Fish Out of Water
Following the guard's directions out of intake, I make my way outside and towards the large, brick building across the yard. My cheeks still burn from the humiliation of my recent strip search and the impersonal and accusatory questioning I encountered. I feel judged all over again, though I'm not sure if it's because I don’t belong to a gang, or because I have no tattoos or substance abuse history to report. I guess I'm not the "typical" prisoner. I suppose that should make me feel good about myself, but instead I feel like an anomaly.
As I cross the yard, I see other men jogging, doing pull-ups and push-ups, and congregating in clearly divided racial groups. I've already been warned by prison staff to avoid certain areas of the yard, and I can't help but sneak glances in those directions. I also notice the line of men gathered by the antiquated telephones, waiting for their turn to call home. I've been told the phone rates are high, and I soon find out that everything costs more in prison.
It will later shock me that a total institution run by a supposedly democratic government should support monopolies in prison industries. After all, the same government regulates and penalizes monopolies on Wall Street. For now, I begin to worry about the financial cost of my incarceration on my family, beyond my inability to provide for their needs. Now, I'm in a system that will cause me to be a drain on their limited resources.
Finally, I enter my assigned housing unit. I carry my bag of linens (sheets, pillow cases, and blankets) to the desk to check in with the unit officer. I stand at the desk for several minutes before the clearly bored guard looks up and gives me his attention.
"Who are you?" he asks accusingly, as if I haven't been sent to his unit.
I tell him my name, and after consulting a paper on the desk he points to the right.
"Third gallery, cell 52, top bunk. Up those stairs. Don't hang out in front of other cells. No passing anything to other cells. Yard times and chow times are posted on the bulletin board over there. Be ready when your door breaks. If you miss your door you miss your chance. If you have questions, consult the bulletin board. Don't ask me any question that can be answered there. I hate answering questions I don't have to."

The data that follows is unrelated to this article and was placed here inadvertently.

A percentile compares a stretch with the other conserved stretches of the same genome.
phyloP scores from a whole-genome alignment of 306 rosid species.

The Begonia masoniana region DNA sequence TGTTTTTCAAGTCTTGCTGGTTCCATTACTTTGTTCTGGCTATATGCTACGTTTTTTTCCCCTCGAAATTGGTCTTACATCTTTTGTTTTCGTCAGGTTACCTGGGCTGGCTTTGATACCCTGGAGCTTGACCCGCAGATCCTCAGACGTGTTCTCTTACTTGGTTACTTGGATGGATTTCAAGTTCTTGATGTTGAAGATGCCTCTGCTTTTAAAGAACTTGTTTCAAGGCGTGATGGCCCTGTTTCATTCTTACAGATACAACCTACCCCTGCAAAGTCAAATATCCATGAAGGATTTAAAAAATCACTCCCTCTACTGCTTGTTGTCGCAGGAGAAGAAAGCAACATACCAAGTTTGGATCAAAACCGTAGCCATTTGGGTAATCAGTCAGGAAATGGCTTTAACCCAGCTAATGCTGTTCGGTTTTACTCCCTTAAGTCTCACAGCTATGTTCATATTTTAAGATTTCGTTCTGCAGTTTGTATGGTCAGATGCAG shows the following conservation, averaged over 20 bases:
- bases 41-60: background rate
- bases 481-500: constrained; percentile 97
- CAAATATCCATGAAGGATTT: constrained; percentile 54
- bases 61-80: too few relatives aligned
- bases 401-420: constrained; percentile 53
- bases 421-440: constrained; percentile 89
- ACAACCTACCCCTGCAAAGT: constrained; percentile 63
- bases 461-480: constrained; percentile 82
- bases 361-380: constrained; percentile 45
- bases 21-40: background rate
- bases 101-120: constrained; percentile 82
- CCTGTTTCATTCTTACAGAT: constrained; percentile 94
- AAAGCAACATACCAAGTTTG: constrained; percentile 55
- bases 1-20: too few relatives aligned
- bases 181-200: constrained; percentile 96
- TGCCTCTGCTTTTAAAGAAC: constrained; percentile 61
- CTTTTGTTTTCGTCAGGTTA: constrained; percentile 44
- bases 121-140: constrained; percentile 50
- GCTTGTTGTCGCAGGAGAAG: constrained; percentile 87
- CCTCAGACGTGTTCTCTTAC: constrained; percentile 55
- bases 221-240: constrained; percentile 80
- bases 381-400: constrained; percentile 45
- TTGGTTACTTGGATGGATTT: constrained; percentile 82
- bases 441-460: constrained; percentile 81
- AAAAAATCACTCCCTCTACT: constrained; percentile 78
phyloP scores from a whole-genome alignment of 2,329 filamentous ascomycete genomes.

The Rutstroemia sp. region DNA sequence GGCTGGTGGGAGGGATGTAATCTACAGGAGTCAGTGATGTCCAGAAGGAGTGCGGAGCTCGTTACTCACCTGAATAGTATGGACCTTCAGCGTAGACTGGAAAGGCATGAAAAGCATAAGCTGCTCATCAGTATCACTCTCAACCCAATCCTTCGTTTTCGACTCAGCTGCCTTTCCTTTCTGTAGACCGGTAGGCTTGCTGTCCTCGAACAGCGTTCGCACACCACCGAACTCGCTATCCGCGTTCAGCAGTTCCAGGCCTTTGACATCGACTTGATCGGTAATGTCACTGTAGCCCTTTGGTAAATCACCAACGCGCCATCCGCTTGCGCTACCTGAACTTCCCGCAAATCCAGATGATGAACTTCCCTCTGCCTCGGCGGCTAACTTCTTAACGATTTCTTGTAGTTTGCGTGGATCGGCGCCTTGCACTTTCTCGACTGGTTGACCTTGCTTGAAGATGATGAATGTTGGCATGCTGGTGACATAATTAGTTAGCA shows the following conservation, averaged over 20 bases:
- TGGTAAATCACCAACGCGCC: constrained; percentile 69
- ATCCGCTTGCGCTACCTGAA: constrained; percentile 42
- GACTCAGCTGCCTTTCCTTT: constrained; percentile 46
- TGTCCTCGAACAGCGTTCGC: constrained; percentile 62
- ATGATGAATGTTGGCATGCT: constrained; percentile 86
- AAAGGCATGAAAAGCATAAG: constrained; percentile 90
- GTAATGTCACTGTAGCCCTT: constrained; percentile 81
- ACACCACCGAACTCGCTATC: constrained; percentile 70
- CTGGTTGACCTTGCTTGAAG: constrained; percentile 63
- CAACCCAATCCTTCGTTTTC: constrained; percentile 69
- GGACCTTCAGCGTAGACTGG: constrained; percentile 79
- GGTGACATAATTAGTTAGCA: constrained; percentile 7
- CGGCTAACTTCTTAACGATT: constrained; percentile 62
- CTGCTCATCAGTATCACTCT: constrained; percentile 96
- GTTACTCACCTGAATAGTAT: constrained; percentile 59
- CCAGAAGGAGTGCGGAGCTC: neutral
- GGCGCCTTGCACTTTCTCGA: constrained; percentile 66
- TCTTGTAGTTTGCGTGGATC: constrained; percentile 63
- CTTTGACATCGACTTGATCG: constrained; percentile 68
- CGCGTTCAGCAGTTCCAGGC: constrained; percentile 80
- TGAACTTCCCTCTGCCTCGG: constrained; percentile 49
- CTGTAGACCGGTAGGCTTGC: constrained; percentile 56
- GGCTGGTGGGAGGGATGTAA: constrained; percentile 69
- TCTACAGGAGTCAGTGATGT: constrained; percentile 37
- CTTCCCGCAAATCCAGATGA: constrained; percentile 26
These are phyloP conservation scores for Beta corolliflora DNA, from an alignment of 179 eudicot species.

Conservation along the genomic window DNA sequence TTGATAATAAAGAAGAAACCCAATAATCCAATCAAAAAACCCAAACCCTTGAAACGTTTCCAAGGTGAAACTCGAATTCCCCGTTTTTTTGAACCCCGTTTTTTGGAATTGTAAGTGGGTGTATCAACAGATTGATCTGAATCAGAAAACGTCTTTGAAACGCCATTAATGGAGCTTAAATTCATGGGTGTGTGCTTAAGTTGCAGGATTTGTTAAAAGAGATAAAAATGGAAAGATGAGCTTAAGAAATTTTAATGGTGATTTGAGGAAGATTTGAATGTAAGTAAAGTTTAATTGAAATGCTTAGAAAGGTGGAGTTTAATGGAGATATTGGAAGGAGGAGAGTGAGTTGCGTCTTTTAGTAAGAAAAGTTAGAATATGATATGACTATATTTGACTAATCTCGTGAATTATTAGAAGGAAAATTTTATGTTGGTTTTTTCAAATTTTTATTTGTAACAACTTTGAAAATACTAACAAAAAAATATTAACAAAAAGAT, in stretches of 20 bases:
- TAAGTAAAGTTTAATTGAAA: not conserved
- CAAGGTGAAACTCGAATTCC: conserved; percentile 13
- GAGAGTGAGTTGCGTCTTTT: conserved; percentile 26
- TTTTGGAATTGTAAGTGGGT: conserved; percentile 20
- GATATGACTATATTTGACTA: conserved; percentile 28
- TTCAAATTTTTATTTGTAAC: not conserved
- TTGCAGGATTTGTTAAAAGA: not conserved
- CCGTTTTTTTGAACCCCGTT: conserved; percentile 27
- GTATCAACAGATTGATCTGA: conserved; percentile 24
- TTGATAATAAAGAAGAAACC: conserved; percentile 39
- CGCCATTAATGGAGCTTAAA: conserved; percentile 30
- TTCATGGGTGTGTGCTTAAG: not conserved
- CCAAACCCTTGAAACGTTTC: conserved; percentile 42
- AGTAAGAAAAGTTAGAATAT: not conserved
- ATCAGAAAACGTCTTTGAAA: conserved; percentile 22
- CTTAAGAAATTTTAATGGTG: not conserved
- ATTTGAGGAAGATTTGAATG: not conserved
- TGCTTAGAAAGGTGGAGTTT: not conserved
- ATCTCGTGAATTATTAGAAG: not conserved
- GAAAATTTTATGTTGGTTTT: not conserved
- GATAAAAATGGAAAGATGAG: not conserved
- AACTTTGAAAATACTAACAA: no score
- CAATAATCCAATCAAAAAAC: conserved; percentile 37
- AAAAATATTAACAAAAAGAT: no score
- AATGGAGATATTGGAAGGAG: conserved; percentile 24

He glares at me as if I ought to be gone already. I have a list of questions in my mind, but his glare makes me hesitate.
"Thank you," I mumble, wanting to say more but thinking better of it.
I trudge upstairs with my linens, wondering when I'll get the rest of my clothing assignments, when I'll be able to take a shower, how soon I can order hygiene necessities, what the commissary prices are, how to even order commissary, how I make phone calls, and a host of other questions. I decide to scope out my situation before asking questions, and I figure I'll find other prisoners to answer most of my unknowns.
Careful to avoid looking in other cells as I pass, I use my peripheral vision to locate the numbers on the cell doors. I'm overwhelmed by the cacophony of prison noise permeating the housing unit and distracted by the activity of prisoners bustling about the unit. I hear a few cat calls and whistles, complete with "Fresh meat!" hollered out by a few, but I avoid looking around to see if I'm the object of their lecherous shouts.
When I finally locate my cell, I look through the window and see someone lying on the bottom bunk watching TV. I stand by the door until the guard at the end of the gallery breaks the door so I can enter it. I step tentatively into the cell as my new bunkie looks up with an indifferent glance. He looks back at his TV without a word. Oh, this will be fun, I think. Shutting the door behind me, I'm surprised by the instant muffling of prison noise.
"What's up?" I venture carefully. "I guess I'm your new bunkie. Is this my locker?" I gesture towards the clearly empty locker, knowing I just asked a stupid question but not wanting to step on toes.
My bunkie swings his feet over the edge of the bed, resigning himself to introducing the new guy to his cell.
"Yes, that's your locker. When you have stuff you want to lock up, you can buy a lock from commissary. I'm not a thief though, and I don't tolerate thieves, so don't touch my shit. I don't lock up my own shit in the cell." He glares at me like I've already been scoping out his coffee and ramen noodles.
"If you have to shit, do it when I'm not in the cell. You can do it at yard times, or chow times, or when I'm at work. When you use the sink, clean up after yourself. I'm not your mother and won't clean up after you. We clean the room every other day, including sweeping and mopping. Keep your shit organized so it doesn't draw the attention of the police."
He continues, "Is this your first time down?"
I nod in the affirmative. "Yep, first and last, I hope."
My new bunkie snuffs his nose like he knows better. "Look, I'm not going to babysit you, but don't bring any heat to the room. If you have beefs, handle them out there. This feels like a dumb question, but are you affiliated?"
I groan inwardly, feeling like I'm being interrogated all over again. "No," I reply. "I'm solo."